It's Holy Thursday.   I'm standing in the kitchen with my bullet journal open and no idea what to do.   But there is a lot to do.  So much, in fact, before Easter, and the dent I've put in that to-do list isn't worth calling the insurance company over.  I'm already stressed, anxious about my ultimate failure, slow and inevitable like a melting glacier.  Can I please just skip ahead to the Alleluia, wake up on a sunny Paschal morning with the dishes sparkling in the drying rack and the outfits laid out clean and crisp to put on for Mass?  I'm not ready.  I'm not prepared.  I don't even know where to begin.



So maybe today, I'll just ignore the to-do list.  I mean, do things if I feel so moved, but channel my energy into being present, even imperfectly so, even if I fall asleep.  On just waiting and watching and praying in the Garden.  All I have to bring is me.  All I have to do is be.

I think I can do that.  I think it'll be okay.

Tuesday, 4 April 2017

Winter Is Dead



Said the daffadowndilly of A.A. Milne's poem.  It's such a funny and poignant way to say "spring is here."  It's not a mere inversion, though.  It carries a note of finality, of triumph.  It is an apt illustration for the Resurrection.  "The last enemy that shall be destroyed is death." (1 Corinthians 15:26)  Winter's not just gone.  It is slain.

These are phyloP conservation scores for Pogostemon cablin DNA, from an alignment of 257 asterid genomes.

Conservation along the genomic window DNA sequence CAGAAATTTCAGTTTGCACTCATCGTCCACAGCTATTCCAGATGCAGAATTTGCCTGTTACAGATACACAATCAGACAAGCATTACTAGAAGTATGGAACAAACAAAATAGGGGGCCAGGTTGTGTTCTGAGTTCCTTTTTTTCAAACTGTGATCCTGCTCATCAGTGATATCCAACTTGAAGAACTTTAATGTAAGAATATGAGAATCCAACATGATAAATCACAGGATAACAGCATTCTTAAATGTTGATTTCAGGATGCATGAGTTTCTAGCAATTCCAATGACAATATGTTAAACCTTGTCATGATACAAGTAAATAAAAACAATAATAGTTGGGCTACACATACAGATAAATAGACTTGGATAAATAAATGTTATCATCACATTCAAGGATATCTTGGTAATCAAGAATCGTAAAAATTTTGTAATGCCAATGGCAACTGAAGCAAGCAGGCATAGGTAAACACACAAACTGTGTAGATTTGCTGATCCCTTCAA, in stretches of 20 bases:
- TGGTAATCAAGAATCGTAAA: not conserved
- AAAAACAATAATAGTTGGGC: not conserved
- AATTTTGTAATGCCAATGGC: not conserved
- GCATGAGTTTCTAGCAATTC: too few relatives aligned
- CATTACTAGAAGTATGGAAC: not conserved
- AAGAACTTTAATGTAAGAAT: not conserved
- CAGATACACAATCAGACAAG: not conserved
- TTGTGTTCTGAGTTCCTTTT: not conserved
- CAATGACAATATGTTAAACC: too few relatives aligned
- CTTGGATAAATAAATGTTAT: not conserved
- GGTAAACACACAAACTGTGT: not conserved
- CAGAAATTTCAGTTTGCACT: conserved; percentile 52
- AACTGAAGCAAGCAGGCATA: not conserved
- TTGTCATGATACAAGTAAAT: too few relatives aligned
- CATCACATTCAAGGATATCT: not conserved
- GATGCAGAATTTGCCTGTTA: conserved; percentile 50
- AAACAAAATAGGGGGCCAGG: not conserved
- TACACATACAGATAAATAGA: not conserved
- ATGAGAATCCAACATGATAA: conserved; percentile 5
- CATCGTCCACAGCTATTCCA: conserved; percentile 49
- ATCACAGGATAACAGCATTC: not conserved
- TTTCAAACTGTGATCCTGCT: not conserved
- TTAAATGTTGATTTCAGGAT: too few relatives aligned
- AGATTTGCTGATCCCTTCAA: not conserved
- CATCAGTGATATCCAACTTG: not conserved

That's the mounting feeling during these last weeks of Lent.  Holy Week will put a halt to it, and in the midst of spring will settle silence and sadness.  But the mourning is necessary for the inevitable joy.

I've been studying with the Jehovah's Witnesses again.  This is good for me because of the intellectual stimulation and the motivation to study the Bible.  At home, we are implementing a schedule to bring order to our days and our household.  With the inevitability of the schedule comes good habits: remembering to consecrate my day to God, remembering to say prayers before bed, and any snatches of time I can find throughout the day to remember He is near.

Meal planning and preparation is at an all-time high.  Even on todays like today, when we are ill with colds, there is a satisfaction in proclaiming, "Take-out for dinner!"